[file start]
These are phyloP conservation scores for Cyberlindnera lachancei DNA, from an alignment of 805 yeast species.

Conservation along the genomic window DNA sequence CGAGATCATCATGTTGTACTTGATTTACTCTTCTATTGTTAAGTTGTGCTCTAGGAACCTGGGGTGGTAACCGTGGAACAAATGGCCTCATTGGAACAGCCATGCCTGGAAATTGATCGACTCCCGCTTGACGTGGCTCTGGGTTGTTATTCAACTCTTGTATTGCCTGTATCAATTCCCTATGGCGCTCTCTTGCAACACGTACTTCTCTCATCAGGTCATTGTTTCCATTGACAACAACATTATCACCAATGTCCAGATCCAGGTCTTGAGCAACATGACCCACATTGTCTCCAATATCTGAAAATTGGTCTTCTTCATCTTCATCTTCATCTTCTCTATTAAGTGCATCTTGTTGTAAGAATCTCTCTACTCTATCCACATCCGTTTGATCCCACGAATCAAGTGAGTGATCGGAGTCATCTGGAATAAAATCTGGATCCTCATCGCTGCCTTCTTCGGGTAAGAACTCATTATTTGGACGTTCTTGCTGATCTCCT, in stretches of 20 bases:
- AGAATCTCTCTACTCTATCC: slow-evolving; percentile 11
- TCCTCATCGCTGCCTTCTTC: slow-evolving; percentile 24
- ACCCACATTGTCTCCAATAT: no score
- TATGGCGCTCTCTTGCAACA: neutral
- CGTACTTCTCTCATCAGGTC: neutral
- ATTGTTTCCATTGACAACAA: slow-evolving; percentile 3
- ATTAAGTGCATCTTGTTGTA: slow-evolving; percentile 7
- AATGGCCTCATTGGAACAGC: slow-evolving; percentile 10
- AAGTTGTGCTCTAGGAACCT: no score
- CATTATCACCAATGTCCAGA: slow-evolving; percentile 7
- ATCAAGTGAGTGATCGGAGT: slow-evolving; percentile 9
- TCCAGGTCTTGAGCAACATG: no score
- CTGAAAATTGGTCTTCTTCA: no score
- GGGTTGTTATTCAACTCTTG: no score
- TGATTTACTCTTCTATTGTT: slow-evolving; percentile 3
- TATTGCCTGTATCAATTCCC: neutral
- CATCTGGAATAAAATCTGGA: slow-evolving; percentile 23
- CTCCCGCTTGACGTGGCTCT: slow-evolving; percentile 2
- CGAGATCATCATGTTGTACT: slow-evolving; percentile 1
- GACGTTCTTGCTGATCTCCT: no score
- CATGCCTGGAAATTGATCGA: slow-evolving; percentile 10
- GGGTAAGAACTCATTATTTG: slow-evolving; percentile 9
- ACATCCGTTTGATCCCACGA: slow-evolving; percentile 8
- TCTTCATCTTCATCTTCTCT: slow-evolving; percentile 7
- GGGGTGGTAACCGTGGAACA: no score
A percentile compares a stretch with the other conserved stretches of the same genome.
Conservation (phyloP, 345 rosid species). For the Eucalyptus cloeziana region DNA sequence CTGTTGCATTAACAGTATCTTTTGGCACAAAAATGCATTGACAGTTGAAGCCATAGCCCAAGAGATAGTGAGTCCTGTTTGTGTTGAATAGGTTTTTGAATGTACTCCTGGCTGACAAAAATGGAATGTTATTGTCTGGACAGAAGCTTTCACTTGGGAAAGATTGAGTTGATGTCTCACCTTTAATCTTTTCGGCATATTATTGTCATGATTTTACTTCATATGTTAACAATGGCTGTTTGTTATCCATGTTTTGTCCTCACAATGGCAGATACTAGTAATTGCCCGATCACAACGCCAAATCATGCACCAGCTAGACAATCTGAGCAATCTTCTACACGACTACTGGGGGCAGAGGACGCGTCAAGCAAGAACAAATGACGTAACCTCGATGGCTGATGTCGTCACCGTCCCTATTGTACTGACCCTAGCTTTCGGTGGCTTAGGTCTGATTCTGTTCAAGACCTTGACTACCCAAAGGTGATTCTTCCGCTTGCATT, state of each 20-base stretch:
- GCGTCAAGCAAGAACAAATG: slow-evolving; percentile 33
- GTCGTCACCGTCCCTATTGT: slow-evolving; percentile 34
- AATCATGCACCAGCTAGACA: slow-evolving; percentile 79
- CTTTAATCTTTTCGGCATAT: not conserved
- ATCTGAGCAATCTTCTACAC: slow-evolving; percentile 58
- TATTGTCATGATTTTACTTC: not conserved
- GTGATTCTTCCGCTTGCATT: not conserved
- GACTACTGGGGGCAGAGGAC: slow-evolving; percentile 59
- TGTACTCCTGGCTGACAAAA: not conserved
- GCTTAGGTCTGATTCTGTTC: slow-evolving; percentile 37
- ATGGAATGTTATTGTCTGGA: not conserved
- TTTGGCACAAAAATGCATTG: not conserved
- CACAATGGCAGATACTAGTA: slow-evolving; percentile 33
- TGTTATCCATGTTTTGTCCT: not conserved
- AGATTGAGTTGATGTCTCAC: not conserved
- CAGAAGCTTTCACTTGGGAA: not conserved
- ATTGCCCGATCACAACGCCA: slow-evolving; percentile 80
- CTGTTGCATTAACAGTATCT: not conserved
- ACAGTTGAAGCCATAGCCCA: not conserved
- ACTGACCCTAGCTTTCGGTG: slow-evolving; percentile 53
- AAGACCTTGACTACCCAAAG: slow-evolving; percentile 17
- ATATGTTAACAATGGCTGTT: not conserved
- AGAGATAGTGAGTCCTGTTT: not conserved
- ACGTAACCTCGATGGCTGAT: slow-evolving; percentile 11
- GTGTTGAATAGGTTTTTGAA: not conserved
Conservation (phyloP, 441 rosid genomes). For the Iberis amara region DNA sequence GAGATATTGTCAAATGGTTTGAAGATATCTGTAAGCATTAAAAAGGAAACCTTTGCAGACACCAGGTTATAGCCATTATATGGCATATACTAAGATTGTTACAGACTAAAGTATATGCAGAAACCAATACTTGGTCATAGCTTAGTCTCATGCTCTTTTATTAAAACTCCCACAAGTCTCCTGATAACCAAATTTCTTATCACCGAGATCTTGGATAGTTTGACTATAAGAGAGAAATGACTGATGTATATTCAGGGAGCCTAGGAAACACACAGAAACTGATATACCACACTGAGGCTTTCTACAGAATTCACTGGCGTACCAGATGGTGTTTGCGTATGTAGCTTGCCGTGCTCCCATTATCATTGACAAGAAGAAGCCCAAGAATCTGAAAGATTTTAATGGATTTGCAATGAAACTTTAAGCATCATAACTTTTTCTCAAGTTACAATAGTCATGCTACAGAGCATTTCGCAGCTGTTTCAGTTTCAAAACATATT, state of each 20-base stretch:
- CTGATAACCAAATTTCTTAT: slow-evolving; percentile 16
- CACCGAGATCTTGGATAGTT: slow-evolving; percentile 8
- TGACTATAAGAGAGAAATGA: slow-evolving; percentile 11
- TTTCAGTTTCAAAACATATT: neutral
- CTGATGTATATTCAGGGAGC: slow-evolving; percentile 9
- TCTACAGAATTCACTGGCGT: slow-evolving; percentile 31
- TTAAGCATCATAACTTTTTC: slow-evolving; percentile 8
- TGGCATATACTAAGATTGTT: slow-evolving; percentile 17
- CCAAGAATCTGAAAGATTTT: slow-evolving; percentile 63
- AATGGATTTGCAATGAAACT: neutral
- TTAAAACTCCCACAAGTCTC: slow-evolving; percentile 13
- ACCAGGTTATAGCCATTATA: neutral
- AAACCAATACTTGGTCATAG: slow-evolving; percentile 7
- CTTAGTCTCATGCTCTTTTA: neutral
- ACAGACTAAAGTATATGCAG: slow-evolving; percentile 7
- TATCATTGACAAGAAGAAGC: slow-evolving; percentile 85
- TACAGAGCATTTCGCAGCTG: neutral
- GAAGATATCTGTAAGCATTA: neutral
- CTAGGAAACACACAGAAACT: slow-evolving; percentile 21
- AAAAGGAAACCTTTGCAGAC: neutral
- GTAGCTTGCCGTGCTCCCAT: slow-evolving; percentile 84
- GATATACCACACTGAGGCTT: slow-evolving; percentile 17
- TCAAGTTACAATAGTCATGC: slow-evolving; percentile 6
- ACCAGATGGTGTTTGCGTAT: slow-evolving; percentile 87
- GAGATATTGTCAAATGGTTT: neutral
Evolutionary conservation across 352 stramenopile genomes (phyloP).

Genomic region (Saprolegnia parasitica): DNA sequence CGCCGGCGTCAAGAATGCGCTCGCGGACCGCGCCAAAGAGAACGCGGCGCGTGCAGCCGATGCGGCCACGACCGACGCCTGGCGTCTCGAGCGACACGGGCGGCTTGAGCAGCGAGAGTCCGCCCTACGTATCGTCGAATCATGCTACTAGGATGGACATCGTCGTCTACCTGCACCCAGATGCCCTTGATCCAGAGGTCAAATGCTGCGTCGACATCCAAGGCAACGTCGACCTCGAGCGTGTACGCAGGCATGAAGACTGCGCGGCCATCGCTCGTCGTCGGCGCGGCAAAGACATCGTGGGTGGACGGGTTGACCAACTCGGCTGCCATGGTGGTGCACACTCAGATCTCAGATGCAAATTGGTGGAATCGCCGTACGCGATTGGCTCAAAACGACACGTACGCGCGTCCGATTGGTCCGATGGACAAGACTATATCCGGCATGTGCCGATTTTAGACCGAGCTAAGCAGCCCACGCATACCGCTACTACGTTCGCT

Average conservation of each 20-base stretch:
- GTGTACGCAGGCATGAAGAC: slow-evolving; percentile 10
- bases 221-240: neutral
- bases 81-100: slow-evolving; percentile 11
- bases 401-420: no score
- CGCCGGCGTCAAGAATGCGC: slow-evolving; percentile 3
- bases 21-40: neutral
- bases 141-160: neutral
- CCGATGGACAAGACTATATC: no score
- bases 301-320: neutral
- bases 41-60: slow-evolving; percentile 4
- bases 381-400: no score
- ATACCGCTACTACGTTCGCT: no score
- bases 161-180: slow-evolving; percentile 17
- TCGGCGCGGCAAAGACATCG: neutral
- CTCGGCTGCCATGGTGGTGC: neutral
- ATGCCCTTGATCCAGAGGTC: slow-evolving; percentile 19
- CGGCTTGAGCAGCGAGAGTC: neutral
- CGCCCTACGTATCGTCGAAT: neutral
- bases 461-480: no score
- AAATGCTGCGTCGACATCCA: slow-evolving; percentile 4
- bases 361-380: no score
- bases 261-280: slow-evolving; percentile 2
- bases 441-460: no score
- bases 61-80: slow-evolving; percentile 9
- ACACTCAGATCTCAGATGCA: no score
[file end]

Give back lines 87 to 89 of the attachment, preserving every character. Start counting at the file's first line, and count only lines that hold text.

- bases 401-420: no score
- CGCCGGCGTCAAGAATGCGC: slow-evolving; percentile 3
- bases 21-40: neutral